An interactive ‘theater of the oppressed’

Rehearsal for Life

The Rehearsal for Life interactive theater troupe. / Marc Studer photo

Here’s the scene: A group of friends is talking about a barista they’ve seen who doesn’t appear masculine or feminine. 

“I guarantee you it’s a guy,” says one. 

“Nah, it’s a girl. I’d put money on it,” says another. 

Then, they tell one of the friends — who hasn’t seen the barista yet — to take a look for himself. He heads off. 

Does anything in this scenario bother you? If you were one of the friends or a bystander who overheard it, what should you have said? 

Cringeworthy scenarios 

The unseen barista of unknown gender was one of three scenarios presented at an interactive theater night Sept. 26 in the Activities & Recreation Center. It was a Welcome Week event sponsored by the University of Washington Bothell’s Social Justice Organizers (SJOs), who are part of Student Engagement & Activities. 

Five graduate student actors from the University of Oregon and a moderator in a troupe known as Rehearsal for Life performed their “theater of the oppressed” under the headline “That’s What I Should Have Said!” 

The moderator discussed the various scenarios with the audience of about 20 UW Bothell students and then gave them opportunities to interact. Anyone watching as a scenario was repeated could shout “Stop!” and climb on the stage and intervene as one of the actors.  

“We probably have all been in these situations where we feel a little uncomfortable with what’s happening and don’t know how to intervene or what to say in those moments,” said Benjamin Lopez, the SJO program manager. “This gives people an opportunity to practice doing that. 

“If and when they end up in these situations in the future,” he said, “they might be more prepared and more comfortable because they have practiced.” 

Care, don’t stare 

One student who shouted “Stop!” and intervened was Marwa Popal, a senior in Culture, Literature & the Arts. She stopped the friend in the first scenario from going off to stare at the barista and said it was “probably not a good idea.” Instead of making the barista feel uncomfortable, get to know the person as a human being, she suggested.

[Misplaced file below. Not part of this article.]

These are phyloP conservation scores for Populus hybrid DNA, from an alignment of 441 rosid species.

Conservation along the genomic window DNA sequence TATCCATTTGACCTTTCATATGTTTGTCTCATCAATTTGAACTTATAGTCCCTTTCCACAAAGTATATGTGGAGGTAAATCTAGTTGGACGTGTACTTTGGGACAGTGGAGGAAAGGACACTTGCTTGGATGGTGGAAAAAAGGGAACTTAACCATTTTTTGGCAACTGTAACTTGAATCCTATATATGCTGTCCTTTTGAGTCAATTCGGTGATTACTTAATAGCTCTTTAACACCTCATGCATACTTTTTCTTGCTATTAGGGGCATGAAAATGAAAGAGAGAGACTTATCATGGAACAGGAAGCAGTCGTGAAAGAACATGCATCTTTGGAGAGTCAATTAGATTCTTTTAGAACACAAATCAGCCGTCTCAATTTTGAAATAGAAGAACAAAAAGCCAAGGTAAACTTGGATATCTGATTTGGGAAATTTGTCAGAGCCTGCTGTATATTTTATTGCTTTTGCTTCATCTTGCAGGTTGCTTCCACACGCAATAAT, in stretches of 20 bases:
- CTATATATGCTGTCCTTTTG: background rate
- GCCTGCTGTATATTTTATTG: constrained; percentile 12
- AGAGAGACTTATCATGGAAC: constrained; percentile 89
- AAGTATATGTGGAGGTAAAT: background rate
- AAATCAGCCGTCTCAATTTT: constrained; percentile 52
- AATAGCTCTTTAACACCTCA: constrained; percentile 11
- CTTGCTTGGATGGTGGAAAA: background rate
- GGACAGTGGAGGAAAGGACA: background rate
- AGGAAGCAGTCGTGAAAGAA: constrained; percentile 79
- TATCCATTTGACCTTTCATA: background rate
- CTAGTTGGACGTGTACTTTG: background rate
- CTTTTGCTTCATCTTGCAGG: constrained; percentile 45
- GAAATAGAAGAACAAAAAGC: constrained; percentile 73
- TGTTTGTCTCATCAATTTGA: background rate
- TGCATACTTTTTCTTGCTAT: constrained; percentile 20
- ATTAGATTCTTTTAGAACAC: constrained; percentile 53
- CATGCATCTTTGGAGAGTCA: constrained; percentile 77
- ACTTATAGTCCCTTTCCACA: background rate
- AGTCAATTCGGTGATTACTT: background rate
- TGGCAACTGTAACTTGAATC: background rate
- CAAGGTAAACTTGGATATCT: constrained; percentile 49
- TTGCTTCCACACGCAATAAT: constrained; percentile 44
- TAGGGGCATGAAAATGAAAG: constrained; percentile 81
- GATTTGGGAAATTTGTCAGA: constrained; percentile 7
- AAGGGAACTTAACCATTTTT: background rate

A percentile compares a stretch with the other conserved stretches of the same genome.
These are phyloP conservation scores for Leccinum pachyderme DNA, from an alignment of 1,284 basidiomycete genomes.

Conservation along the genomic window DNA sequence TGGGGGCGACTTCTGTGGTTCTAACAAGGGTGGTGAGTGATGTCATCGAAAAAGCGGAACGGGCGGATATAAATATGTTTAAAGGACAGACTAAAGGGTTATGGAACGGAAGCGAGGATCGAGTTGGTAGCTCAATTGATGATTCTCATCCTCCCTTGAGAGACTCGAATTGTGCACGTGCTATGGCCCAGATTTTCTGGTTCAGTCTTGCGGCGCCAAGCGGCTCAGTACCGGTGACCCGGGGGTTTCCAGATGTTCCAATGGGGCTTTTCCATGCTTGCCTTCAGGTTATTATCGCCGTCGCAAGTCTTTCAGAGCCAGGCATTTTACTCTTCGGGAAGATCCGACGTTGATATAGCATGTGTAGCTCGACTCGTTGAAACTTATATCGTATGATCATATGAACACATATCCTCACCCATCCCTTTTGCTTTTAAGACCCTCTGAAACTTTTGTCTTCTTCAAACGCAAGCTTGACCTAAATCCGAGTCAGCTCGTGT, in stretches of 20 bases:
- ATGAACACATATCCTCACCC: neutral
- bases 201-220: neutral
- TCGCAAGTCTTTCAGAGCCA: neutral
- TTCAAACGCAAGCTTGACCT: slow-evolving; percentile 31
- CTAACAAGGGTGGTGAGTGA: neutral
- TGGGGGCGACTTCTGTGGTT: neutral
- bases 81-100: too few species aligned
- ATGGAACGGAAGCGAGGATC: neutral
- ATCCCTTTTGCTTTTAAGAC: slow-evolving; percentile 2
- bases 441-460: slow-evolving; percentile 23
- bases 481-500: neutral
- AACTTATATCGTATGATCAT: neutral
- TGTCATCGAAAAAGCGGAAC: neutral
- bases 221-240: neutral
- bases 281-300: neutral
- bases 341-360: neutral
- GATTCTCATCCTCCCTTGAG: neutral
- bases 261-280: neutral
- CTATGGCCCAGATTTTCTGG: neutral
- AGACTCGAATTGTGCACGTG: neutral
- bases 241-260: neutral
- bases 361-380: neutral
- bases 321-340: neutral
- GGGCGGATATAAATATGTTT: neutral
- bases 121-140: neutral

The troupe also interacted with the audience in the two other scenarios. In one, a café worker is sexually harassed by a customer who asks her what time she gets off work. Later, her friends in the scenario tell her she led him on. One student who jumped into the scene took the role of another customer and told the harasser he was making the worker uncomfortable. Another student who stepped into the scene urged the friends to be more supportive. 

In the third scenario, all of the friends are talking about relaxing after a hard week except for one who is distraught by the treatment of undocumented immigrants. Her friends tell her not to bring them down with politics. “Stop!” said a student who intervened and acted as another friend. The student said the distraught woman’s feelings were valid and that the other friends should have more compassion.  

Educational moments  

In discussions as the scenarios played out, the moderator and members of the troupe said an intervention could shift potentially distressing situations to moments when people could support a friend or learn to be more empathetic. 

Popal said the students who watched and interacted in the scenarios may feel impelled to take action in real life. 

“I think it was probably a perfect way to start the school year,” she said. 

Marwa Popal, left, with troupe

Marwa Popal, left, takes a role in the scene. / Tri M. Nguyen photo

 


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